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Russia Blames 'Both Sides' for Syria Massacre

Russia's Foreign Minister Sergey Lavrov (l) and his British counterpart William Hague walk to a press conference after their meeting in Moscow, May 28, 2012 (AP).
MOSCOW - Russian Foreign Minister Sergei Lavrov is blaming both sides in Syria's conflict for civilian deaths that have drawn international condemnation.

Following talks with his British counterpart, Lavrov said both the rebels and the Syrian government were responsible for the massacre of more than 100 civilians in the town of Houla on Friday.

He downplayed what has been Russian support for Syrian President Bashar al-Assad.

He says that for Russia, it is completely unimportant who is in power in Syria. He says the most important thing for Russia is to support, above all else, an end to the violence, an end to the deaths of people who are mostly civilians, and to support political dialogue where the Syrians themselves decide the destiny of their country.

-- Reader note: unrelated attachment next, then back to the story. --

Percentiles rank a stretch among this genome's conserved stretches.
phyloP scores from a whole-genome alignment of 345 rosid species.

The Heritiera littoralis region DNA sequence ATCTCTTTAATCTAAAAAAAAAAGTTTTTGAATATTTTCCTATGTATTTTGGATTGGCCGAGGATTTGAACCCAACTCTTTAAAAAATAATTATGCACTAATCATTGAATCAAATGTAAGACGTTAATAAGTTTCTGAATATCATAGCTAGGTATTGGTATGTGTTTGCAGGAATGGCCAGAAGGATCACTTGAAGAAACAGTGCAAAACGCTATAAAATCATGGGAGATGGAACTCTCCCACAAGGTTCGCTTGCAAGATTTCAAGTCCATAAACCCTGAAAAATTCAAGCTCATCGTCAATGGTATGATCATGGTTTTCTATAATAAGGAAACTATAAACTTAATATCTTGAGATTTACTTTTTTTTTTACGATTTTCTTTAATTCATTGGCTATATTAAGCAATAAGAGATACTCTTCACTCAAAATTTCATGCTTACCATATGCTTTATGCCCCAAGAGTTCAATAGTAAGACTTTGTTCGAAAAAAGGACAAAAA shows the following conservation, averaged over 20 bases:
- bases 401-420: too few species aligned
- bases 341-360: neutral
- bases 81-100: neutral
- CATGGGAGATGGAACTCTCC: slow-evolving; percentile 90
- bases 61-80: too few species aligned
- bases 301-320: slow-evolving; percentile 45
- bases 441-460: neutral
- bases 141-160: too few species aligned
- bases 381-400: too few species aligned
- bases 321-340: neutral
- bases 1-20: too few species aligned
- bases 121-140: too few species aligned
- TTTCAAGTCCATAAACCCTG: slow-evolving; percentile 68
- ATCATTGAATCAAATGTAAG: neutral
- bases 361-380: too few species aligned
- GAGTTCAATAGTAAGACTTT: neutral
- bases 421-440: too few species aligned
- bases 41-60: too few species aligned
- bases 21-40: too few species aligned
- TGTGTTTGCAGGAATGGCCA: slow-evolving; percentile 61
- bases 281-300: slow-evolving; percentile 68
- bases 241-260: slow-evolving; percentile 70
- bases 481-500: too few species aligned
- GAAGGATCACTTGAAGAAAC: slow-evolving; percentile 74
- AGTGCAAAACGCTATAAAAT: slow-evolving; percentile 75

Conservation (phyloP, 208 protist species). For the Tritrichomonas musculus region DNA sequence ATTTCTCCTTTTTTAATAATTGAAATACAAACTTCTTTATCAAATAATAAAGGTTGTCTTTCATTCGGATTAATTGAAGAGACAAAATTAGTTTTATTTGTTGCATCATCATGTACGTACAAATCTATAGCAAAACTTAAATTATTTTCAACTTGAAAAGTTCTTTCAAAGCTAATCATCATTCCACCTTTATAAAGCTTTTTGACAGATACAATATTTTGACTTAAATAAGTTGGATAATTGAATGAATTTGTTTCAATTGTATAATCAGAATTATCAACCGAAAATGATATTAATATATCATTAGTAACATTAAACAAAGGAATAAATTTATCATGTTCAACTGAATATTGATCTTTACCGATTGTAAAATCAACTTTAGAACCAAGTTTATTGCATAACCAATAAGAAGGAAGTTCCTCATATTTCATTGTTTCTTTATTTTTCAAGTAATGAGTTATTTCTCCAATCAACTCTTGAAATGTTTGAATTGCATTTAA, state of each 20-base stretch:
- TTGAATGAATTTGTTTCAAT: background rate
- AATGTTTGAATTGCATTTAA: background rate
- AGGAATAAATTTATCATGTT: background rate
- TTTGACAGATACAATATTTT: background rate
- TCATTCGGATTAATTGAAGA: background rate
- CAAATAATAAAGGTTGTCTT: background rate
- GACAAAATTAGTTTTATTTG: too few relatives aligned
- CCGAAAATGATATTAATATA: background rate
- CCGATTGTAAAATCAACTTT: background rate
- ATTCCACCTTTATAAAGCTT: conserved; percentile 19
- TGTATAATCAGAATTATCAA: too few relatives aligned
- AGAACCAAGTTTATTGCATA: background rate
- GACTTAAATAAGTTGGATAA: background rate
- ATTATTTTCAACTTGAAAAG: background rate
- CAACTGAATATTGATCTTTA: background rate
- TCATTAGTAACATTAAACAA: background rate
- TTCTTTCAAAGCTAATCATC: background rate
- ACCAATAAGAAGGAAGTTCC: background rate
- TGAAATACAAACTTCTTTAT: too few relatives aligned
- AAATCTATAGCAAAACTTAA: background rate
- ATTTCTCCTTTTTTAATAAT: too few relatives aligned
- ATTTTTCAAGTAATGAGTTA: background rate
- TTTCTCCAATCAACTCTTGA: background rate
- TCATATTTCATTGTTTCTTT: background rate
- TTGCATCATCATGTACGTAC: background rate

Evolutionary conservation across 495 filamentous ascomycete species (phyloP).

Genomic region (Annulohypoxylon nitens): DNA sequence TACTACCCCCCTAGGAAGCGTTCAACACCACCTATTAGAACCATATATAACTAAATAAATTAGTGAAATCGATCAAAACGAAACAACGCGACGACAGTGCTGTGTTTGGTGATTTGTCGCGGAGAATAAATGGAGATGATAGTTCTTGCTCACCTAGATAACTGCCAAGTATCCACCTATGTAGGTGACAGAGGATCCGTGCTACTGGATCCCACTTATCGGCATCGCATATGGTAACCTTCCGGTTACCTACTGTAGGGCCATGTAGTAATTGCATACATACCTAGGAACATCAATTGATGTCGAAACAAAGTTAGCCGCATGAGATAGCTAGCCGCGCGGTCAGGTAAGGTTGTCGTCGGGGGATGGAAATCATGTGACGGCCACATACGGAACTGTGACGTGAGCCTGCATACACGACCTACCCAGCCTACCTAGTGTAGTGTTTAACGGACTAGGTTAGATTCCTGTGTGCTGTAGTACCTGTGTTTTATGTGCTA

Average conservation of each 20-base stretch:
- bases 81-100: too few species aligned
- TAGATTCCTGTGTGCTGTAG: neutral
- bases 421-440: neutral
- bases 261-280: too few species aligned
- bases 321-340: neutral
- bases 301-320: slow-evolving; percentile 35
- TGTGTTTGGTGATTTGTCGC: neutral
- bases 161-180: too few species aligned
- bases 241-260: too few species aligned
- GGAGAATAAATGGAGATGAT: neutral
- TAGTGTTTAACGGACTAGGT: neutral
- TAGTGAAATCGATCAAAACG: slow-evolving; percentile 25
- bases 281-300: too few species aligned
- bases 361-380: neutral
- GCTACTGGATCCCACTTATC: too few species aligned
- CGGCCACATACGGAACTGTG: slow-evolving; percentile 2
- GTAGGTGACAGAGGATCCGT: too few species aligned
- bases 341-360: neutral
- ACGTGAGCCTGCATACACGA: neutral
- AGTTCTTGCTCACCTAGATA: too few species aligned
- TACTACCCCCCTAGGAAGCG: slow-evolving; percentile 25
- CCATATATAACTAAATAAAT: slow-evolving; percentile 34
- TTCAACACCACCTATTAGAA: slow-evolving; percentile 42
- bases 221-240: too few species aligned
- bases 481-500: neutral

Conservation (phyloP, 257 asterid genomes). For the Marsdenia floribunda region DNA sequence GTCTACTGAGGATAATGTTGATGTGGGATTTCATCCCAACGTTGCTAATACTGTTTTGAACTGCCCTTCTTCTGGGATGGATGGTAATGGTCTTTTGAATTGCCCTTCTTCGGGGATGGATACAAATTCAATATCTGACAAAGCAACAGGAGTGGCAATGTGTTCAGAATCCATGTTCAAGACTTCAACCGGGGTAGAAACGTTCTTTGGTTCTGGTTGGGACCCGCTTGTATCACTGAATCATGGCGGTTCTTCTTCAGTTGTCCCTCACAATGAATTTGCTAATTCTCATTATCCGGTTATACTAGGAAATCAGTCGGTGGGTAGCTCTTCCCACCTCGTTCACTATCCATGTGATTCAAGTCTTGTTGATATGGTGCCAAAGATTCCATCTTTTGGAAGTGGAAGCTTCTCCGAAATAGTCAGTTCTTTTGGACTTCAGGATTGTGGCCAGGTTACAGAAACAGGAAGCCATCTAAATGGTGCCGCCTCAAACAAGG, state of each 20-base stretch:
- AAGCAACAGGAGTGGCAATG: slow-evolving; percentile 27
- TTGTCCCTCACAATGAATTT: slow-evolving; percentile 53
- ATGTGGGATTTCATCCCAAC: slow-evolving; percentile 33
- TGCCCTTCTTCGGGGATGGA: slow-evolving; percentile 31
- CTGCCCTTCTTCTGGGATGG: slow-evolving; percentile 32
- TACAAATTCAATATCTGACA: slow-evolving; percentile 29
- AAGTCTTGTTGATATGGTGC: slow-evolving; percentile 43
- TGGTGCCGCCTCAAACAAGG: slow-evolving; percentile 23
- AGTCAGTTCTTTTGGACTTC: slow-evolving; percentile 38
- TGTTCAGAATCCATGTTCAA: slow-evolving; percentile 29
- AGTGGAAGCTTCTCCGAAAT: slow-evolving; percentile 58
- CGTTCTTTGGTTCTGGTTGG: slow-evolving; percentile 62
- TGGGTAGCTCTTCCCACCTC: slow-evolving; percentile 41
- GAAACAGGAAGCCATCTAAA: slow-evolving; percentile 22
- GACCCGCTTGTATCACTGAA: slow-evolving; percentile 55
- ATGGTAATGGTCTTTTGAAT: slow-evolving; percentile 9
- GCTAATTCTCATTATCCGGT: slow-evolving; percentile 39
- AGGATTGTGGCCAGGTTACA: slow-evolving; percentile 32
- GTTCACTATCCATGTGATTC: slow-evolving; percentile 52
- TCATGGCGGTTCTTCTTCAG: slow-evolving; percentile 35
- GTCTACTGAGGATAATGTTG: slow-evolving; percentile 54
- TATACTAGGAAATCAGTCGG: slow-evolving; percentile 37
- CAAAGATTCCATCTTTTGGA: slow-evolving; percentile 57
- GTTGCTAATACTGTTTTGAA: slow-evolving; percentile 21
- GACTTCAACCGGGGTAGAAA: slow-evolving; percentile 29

Britain's Foreign Secretary William Hague, however, blamed Syria’s government for the Houla deaths, which included many children.

"It is part of the pattern of behavior of the Assad regime, I believe, to commit atrocities and then to try to blame those atrocities on other people," said Hague. "So we must always have our eyes open to that, difficult as it will be, to determine what has happened in any individual incident."

But Lavrov says guilt for the attacks "should be determined objectively."

Both Russia and Britain say more should be done to implement United Nations Special Envoy Kofi Annan’s peace plan that calls for a cessation of violence from both sides.

"If we all honestly want to help fulfill the Kofi Annan plan, we need to push all players inside Syria, without exception, who are standing with weapons in their hands facing each other," said Lavrov.

Lavrov added that nothing will come of conditions that demand regime change. But he said "We do not support the Syrian government, we support Kofi Annan's plan."

Hague said the Annan peace plan is the only way to resolve the conflict.

"The alternatives in Syria are the Annan plan or the Assad regime retaking control of the country," he said. "The alternatives are the Annan plan or ever-increasing chaos in Syria and a descent closer and closer to all-out civil war and collapse."

Annan’s six-week old initiative has failed to stop the violence. Meanwhile, the United Nations is nearing full deployment of a 300-member unarmed observer force to monitor compliance. Annan is expected to meet with the Syrian president on Tuesday.